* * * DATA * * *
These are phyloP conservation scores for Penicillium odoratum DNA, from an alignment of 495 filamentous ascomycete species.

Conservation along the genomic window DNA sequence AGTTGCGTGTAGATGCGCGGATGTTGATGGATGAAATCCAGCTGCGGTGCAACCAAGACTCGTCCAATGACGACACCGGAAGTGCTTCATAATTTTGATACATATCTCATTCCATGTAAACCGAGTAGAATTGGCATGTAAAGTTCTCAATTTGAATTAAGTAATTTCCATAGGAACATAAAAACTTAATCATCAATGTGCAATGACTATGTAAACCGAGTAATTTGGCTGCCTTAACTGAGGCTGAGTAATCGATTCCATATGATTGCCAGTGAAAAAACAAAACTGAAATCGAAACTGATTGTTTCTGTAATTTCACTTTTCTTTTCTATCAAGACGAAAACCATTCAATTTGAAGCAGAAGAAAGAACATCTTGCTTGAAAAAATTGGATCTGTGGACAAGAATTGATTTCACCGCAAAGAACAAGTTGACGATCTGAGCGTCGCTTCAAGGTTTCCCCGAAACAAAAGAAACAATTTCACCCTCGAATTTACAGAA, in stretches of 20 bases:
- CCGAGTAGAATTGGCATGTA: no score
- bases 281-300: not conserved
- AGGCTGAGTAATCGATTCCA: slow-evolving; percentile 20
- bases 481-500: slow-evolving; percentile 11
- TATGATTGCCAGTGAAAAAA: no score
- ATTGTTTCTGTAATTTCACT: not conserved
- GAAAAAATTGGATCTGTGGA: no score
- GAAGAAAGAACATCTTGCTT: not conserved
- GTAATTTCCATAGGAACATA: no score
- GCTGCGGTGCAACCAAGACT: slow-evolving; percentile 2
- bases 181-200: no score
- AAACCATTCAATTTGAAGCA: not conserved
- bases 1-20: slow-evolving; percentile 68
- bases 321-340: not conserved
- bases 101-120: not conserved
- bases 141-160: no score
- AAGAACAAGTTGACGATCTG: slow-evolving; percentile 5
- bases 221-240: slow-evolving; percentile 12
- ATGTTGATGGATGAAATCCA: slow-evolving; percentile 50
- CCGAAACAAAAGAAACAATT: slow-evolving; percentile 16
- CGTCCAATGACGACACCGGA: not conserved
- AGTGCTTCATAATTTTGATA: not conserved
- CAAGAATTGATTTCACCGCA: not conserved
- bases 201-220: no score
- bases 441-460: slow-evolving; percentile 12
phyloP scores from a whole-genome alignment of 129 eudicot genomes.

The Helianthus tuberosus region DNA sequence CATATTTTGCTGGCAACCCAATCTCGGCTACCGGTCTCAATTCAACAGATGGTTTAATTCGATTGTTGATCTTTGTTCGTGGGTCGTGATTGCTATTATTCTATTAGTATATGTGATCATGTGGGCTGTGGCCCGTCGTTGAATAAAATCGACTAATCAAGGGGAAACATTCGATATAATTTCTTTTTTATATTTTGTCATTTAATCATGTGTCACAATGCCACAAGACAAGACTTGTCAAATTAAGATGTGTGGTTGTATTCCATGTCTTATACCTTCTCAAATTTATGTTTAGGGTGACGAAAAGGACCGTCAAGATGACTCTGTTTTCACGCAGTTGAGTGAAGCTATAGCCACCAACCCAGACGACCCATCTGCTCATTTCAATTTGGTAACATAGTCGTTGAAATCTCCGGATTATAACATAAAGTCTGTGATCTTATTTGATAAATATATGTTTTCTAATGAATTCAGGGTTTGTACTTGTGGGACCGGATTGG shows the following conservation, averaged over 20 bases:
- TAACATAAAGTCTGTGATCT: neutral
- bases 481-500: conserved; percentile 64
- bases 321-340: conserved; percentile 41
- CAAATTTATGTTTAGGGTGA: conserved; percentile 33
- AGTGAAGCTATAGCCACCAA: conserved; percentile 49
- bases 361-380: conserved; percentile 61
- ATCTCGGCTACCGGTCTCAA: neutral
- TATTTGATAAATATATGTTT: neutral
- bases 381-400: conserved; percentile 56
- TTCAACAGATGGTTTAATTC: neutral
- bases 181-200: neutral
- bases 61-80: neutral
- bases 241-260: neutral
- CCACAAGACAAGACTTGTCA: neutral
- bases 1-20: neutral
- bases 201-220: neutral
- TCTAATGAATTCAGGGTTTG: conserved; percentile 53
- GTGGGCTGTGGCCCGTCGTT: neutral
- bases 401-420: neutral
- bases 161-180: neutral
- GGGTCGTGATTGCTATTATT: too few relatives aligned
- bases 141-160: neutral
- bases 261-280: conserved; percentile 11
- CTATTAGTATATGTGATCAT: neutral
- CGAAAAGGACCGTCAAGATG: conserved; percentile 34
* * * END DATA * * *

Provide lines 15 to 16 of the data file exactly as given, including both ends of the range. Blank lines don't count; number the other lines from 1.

- bases 1-20: slow-evolving; percentile 68
- bases 321-340: not conserved